African women have BEEN Feminist

Definitions of feminism first came from Western civilizations; a term deeply rooted in a history that didn’t include women who looked like me or my ancestors. I remember reading “The Feminine Mystique” by Betty Friedan in my undergraduate Gender course and being so confused, this was a book all about middle-aged white women who were tired of being housewives, unhappy with their plush lives, and unsatisfied with suburbia. THIS Friedan called “the problem that has no name,” the unhappiness of 1950’s white homemakers who apparently wanted more for themselves than a life of leisure and reproducing. I was concerned, and that’s when I knew there had to be a different sect of feminism. I knew there had to be more layers to feminism because there were more women in the world than white suburban housewives.

I remember calling my mom in Abidjan one day asking her to define feminism. It was mostly a joke, like when I ask her opinion on Kim and Kanye or H&M’s Versace line.  Asking her about things that she doesn’t think impacts her life breeds funny answers like, “Does Kim pay for my fuel? Is Versace in my family?” So when I asked her for her definition she surprised me by telling me the story of how she urged my dad to play a bigger part at home when they first moved to the US. She told him that he needed to help clean, and cook, and wash my older brother because that’s what good men did, they helped their wives.  She said even though her in laws saw her as emasculating my father, she stood her ground that helping your wife did not make a man any less masculine. My mother went on to tell me that my grandmother was a feminist; she fought with men for her space along the banks of rivers so she could fish for herself instead of depending on her husband. My grandmother was a single mother who happened to be married, so she worked hard everyday of her life to find the money to send my uncle to pharmacy school in Dakar and my mother to Paris. My grandmother knew that while my Grandfather was having children outside of their marriage, she had to be the one to provide, that was her role. My grandmother was a feminist, my mother is a feminist, neither is able to give you the long convoluted definitions that have confused the academic world for decades, but their strength and demand for respect and equality in a historically patriarchal society is their definition.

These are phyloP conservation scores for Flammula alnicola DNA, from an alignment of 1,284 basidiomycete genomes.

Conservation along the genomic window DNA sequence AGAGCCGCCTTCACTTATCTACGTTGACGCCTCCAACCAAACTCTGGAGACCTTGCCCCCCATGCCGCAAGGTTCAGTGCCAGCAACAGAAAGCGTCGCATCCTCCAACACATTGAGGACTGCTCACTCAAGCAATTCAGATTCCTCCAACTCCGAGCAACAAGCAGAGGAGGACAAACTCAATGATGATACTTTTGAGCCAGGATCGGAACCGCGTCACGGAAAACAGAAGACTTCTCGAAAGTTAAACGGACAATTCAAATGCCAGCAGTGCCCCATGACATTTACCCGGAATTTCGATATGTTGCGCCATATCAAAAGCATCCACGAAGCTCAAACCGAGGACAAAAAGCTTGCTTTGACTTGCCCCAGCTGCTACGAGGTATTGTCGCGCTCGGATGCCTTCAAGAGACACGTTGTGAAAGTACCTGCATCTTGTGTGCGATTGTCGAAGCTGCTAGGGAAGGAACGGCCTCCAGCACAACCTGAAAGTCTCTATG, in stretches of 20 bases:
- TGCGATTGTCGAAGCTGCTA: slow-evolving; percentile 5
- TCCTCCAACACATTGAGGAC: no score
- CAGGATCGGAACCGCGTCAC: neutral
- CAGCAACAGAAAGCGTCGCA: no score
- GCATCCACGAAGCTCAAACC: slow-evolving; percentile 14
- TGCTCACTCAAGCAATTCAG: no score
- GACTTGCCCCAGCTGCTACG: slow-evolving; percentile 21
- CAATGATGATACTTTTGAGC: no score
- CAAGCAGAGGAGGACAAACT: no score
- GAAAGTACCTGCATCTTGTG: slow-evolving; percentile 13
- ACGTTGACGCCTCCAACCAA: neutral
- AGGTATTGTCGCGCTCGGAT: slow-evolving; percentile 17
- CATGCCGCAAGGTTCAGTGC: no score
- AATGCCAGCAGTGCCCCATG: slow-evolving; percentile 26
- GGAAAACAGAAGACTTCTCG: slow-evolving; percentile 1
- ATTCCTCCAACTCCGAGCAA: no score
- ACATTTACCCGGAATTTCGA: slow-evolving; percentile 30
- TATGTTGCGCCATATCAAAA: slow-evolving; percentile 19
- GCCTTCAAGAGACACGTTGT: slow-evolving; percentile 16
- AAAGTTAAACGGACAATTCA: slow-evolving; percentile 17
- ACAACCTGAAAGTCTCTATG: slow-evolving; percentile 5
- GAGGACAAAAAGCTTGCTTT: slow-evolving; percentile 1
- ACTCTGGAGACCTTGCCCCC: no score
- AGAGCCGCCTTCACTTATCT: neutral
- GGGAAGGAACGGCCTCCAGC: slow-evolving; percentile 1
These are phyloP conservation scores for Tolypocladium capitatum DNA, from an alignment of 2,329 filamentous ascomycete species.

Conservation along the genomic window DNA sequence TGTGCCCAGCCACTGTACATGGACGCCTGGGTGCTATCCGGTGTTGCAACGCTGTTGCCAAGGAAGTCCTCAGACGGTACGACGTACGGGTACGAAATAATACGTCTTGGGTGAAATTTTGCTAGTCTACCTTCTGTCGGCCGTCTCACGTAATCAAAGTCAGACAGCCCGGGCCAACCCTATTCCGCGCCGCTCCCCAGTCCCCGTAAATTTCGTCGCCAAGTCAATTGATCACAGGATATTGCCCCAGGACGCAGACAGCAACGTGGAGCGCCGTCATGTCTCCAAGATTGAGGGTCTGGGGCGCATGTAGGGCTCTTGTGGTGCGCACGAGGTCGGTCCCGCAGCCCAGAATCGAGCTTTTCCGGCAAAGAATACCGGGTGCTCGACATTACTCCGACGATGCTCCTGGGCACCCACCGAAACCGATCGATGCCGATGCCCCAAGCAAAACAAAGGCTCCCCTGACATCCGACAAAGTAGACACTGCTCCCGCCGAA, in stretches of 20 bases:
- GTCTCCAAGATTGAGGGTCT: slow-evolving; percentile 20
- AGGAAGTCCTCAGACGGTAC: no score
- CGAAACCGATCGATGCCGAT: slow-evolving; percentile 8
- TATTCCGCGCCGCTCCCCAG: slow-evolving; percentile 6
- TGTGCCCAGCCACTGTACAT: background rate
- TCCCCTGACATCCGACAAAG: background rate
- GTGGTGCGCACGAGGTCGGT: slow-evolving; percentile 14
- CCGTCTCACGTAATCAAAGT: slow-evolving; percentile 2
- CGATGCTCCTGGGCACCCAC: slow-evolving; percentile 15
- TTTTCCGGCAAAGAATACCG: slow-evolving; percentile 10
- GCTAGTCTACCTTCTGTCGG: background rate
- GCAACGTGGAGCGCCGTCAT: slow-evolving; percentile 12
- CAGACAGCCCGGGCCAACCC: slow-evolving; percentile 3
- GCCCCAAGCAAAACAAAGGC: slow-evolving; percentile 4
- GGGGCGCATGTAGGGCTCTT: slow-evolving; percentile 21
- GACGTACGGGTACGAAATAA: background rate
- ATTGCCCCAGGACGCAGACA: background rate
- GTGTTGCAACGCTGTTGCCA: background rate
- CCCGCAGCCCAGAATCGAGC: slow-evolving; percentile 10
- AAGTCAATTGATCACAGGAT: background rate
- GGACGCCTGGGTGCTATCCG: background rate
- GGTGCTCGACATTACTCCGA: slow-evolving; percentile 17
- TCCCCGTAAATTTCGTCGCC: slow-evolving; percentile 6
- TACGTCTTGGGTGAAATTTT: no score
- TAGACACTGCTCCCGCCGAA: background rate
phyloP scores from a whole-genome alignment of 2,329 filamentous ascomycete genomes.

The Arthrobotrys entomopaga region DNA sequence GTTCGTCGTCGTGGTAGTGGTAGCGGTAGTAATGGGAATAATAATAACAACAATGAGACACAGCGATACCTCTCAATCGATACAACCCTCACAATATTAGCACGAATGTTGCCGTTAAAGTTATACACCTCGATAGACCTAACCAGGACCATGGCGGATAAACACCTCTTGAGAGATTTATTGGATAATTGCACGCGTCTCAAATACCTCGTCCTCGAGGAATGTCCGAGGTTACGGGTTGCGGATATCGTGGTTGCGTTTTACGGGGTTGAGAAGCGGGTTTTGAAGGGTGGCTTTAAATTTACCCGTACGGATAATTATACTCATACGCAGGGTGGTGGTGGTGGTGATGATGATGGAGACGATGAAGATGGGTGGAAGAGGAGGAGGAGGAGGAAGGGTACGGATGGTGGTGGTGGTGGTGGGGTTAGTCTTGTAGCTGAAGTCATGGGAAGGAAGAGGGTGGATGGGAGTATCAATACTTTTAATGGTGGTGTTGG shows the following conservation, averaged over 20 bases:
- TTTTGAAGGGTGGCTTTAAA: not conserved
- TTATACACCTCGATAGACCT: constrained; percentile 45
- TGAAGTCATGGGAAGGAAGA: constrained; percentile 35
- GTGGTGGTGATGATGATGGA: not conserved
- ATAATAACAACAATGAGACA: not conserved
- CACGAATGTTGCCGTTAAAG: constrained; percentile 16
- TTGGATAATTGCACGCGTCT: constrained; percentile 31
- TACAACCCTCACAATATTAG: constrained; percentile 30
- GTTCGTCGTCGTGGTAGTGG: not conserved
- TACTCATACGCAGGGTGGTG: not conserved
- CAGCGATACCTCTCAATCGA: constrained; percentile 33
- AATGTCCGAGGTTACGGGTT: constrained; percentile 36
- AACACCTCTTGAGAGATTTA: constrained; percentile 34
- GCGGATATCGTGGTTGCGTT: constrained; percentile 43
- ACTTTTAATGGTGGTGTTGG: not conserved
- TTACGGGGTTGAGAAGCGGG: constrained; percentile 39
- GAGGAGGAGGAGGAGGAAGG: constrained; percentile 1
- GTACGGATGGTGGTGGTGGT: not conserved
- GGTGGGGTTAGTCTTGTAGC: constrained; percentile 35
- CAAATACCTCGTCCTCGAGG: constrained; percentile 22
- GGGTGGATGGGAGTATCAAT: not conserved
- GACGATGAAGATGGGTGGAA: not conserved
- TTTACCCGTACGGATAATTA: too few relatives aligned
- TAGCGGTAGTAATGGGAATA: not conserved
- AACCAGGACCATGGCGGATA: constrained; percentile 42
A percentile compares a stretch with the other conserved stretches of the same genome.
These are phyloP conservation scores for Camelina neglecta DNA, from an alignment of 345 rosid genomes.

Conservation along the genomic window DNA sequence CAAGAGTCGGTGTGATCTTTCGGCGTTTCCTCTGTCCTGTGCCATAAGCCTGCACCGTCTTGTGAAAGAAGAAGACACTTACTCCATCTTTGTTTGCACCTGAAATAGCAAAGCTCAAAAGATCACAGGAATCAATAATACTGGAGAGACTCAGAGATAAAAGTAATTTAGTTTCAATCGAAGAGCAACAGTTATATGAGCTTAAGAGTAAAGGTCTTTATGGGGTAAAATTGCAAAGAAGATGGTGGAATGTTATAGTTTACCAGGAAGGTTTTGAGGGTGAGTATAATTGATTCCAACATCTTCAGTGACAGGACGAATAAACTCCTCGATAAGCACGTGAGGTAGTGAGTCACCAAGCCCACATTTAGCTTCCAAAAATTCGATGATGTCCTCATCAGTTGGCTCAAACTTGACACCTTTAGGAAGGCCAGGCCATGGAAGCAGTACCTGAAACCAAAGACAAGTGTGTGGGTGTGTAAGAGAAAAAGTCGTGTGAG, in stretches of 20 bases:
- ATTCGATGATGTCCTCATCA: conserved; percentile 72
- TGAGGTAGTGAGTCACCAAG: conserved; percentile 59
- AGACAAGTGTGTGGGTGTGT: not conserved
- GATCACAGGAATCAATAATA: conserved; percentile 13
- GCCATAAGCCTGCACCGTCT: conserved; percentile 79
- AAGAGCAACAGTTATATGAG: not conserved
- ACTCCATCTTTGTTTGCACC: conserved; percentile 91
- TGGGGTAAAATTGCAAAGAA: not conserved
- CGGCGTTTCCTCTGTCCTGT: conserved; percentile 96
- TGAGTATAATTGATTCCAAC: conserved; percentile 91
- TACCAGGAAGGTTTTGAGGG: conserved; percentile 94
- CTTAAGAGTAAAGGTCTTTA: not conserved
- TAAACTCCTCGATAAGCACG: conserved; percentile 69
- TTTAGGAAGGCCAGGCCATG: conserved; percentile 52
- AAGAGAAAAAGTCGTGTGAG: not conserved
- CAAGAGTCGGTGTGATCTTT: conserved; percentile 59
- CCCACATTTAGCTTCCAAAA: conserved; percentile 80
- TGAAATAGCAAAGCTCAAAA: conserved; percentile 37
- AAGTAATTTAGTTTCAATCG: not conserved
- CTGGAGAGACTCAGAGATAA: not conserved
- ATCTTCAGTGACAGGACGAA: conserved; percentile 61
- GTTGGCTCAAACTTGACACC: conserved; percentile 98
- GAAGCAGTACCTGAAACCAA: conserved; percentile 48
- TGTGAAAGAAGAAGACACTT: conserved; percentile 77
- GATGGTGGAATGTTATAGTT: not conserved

As women of the diaspora, educated abroad, existing in many different worlds, its important for us to understand that our ancestors have BEEN feminists. Strong women who have triumphed over domestic abuse, single motherhood, colonization, war, all while carrying their communities on their backs. Senegalese writer Awa Thiam puts it so well when she says that “the Black woman of Africa suffers a threefold oppression: by virtue of her sex, she is dominated by man in a patriarchal society; by virtue of her class she is at the mercy of capitalist exploitation; by virtue of her race she suffers from the appropriation of her country by colonial or neo-colonial powers.”  With so many things against us, how could we survive without the strength to fight for equality, respect, and recognition? Even in the face of complete destruction and violence, we have fought for our voices to be heard, for our pay to be equal, for us to be recognized as vital parts of our societies. So, as the West continues to try to define Africa, and its women, in the paradigm of poverty, disease, and helplessness; its important to remember that while American and European white women were burning bras, our ancestors were raging against colonialism. They were becoming the first black women educated in their respective countries. They were fighting in civil wars. I mean lets be honest here, African women have BEEN feminists, lets not let academia confuse that for us.